It is always a wonderful and satisfying thing to hear that an unknown debut author has won a major prize for writing. It is not that we don't love the established writers and wish them success, but an unknown newbie rising to the top gives us hope and assurance--assurance that these competitions are fairly judged, that small independent presses are taken seriously, that the next generation of writers is as talented and accomplished (and brilliant) as the current.
And when the news that the unknown writer winning the big prize is being published in the United States by Minneapolis' Coffee House Press, well, the news is all the more welcome.
"A Girl is a Half-Formed Thing," by Irish writer Eimear McBride, was consistently rejected by mainstream publishers until last year, when it was picked up by tiny Galley Beggar Press in London. It will be published this fall by Coffee House Press.
Last week, McBride's novel won the Baileys Prize (formerly the Orange Prize); it was selected over many highly praised big novels by notable writers, including “The Goldfinch,” by Donna Tartt, which won the Pulitzer Prize, and “The Lowland,” by Jhumpa Lahiri, which was shortlisted for the Man Booker Prize as well as the National Book Award.
“A Girl is a Half-Formed Thing” is the story of a young woman and her relationship with her brother, who has a brain tumor. The girl’s father abandons the family, her mother retreats into Catholicism, an uncle abuses her.
Coffee House Press publisher Chris Fischbach said McBride’s book floored him when he first read it, “not only by the powerful story, but by its urgent, assaulting syntax, which is both relentless and engrossing. By the time I finished, I was spent: artistically, emotionally, spiritually. I had never read anything like it. We are beyond thrilled to have the opportunity to publish the U.S. edition of this brilliant book.”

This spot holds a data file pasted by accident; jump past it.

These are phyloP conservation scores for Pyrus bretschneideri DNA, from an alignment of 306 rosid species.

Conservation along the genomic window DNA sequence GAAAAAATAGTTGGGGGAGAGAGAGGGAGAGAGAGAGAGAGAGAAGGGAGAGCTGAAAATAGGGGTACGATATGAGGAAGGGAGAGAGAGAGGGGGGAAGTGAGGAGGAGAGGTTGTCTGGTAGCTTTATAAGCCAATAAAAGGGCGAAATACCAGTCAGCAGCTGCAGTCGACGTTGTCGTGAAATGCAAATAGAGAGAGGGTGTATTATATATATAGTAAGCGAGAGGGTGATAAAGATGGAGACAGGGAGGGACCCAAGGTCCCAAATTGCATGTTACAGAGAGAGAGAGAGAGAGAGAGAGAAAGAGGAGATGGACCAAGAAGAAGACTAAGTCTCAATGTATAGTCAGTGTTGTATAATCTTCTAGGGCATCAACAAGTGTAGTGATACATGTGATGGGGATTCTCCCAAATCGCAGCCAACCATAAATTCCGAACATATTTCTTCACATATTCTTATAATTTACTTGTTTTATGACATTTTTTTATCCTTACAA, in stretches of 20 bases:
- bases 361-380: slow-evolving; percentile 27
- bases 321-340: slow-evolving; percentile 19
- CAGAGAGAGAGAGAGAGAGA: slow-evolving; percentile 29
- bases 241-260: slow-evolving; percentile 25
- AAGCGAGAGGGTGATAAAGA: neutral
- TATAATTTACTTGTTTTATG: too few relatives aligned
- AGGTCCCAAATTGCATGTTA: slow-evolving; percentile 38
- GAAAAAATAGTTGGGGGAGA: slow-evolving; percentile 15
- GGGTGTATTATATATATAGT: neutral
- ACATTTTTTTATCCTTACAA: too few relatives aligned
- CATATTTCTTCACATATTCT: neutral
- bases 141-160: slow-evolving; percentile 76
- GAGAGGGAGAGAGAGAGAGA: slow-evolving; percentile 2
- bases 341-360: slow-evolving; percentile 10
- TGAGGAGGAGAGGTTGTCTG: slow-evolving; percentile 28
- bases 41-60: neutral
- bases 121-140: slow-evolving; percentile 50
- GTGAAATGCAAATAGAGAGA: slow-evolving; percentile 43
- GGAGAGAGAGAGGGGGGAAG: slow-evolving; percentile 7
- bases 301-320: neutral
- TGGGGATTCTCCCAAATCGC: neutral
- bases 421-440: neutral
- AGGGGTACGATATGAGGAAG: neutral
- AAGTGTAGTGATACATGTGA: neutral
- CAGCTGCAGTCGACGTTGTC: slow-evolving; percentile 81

McBride’s writing can be difficult, at first, for the reader to penetrate; the book is written in long blocks of fragments with only sporadic punctuation. But critics have found the difficulty well worth the effort. The Star Tribune review, which will be published in September, calls the book “brave, dizzying, risk-taking fiction of the highest order.”
The Guardian called it “jaggedly uncompromising in both style and subject matter,” and Irish novelist Anne Enright called the book an “instant classic” and its author “a genius.”
McBride’s award follows a number of significant awards won recently by Coffee House Press authors, including Ron Padgett’s “Collected Poems,” which won the Los Angeles Times Book Prize and the Poetry Society of America’s William Carlos Williams Award, and Patricia Smith’s “Shoulda Been Jimi Savannah,” which won the Wheatley Book Award and the Lenore Marshall Prize from the Academy of American Poets.
McBride’s book has also won the Goldsmiths Prize, was named Kerry Group Irish Novel of the year, and was shortlisted for the Folio Prize. The Baileys Prize carries an award of $50,000 and goes to the best novel written in English by a woman. Originally known as the Orange Prize, the award ended briefly in 2012 when Orange telecommunications ended its sponsorship. Baileys Irish Cream announced sponsorship this year.
The other finalists for this year’s Baileys Prize were “Americanah,” by Chimamanda Ngozi Adichie, “The Undertaking,” by Audrey Magee, and “Burial Rites,” by Hannah Kent.
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